As the 30’s drew to a close, Karloff was forced to keep himself afloat with performances in a string of B movies.  In 1939 he played the LIFE Magazine featuring Boris Karloff on the cover March 15, 1968Frankenstein monster for a third and final time in “Son of Frankenstein”.  During filming he celebrated his 52nd birthday with the birth of his only child, Sara Jane, rushing excitedly from the set to the hospital in full makeup and costume!

He successfully spoofed his film image in the 1941 stage production of “Arsenic and Old Lace”, enjoying a lengthy run in a role written specifically for him.  He also appeared in a few low budget chillers for RKO which managed to stand out from the run of the mill B fare, including yet another teaming with Bela Lugosi in 1945’s “The Body Snatcher”.

He managed to get a few solid supporting roles in more standard films as well, including a turn as a phony psychiatrist, Dr. Hollingshead, in “The Secret Life of Walter Mitty” (1947) opposite the incomparable Danny Kaye.  But with the dawn of the 50’s, Karloff again found himself mired in a string of dreary, low-budget horror films which traded on the success of his earlier work. 

His stage performances brought much more success.  He had a memorable turn as Captain Hook opposite Jean Arthur in “Peter Pan” and received a Tony nomination for his role opposite Julie Harris in “The Lark”.  He also branched into television, participating in several TV plays, starring in the series “Colonel March of Scotland Yard” (1957-58), and hosting “Thriller” (1960-62).

Producer Roger Corman tapped the aging star for several of his all-star horror films and spoofs in the early 60’s, including “The Raven” and “The Terror”.  But by this time age and the lingering pain in his back were taking their toll.  Toward the end of his life, walking and even standing had become too much to bear.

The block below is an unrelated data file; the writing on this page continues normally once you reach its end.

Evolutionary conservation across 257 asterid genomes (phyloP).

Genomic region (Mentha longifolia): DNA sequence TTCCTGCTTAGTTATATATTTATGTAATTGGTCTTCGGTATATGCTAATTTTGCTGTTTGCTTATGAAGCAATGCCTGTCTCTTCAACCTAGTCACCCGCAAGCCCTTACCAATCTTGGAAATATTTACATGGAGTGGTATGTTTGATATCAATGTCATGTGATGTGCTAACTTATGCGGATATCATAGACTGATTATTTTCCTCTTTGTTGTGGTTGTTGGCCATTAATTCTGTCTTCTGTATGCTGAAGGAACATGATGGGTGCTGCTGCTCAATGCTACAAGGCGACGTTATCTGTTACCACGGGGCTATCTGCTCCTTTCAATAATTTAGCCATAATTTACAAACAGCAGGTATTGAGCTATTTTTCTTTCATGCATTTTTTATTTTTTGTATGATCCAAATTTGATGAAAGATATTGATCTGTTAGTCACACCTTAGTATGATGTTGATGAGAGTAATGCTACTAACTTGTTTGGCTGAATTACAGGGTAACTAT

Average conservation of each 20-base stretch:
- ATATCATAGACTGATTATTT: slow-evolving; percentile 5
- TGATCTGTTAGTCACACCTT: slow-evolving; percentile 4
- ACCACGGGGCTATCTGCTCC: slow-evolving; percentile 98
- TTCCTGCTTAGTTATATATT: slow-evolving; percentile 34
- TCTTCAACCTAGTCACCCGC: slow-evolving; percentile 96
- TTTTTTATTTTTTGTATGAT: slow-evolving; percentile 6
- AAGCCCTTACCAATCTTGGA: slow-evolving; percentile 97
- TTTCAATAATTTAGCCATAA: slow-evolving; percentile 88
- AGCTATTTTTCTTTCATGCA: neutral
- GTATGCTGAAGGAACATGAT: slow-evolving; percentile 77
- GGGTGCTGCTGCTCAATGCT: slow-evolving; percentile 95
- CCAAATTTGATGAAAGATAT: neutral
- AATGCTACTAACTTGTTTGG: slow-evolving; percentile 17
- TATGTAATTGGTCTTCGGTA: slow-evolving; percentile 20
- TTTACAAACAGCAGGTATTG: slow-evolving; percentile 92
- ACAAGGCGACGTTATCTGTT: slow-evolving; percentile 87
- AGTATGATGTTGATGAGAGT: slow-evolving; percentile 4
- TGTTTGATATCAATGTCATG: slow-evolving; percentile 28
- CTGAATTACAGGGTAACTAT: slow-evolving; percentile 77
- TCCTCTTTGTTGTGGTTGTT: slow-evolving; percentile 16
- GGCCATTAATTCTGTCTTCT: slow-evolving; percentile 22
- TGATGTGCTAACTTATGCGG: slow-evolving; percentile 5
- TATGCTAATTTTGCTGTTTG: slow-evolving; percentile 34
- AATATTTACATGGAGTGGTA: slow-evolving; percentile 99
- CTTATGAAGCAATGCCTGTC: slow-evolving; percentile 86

He continued to have a tremendous fondness for children and took great delight in recording several successful albums of children’s stories.  In 1966, he was thrilled to be offered the opportunity to narrate the TV version of the Dr. Seuss classic “How the Grinch Stole Christmas”.   Despite Seuss’s misgivings about hiring a horror movie actor, Karloff’s performance has become one of his most enduring and memorable, a fact which he would no doubt find extremely pleasing.

His final role came in 1968, as an elderly horror-film actor in Peter Bogdanovich’s “Targets”.   Though he frequently retired to a wheelchair and an oxygen mask between scenes, the old master relished his offbeat role and many critics say he delivered his finest performance in years.

He died the following year, leaving his indelible mark as one of Hollywood’s classic masters of horror.  Yet the gentle, lovely man behind the monster remains something of an enigma to this day.
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Susan M. Kelly is a freelance writer who lives and works in Dunellen, New Jersey.  Susan's a longtime regular contributor to The Movie Profiles & Premiums Newsletter.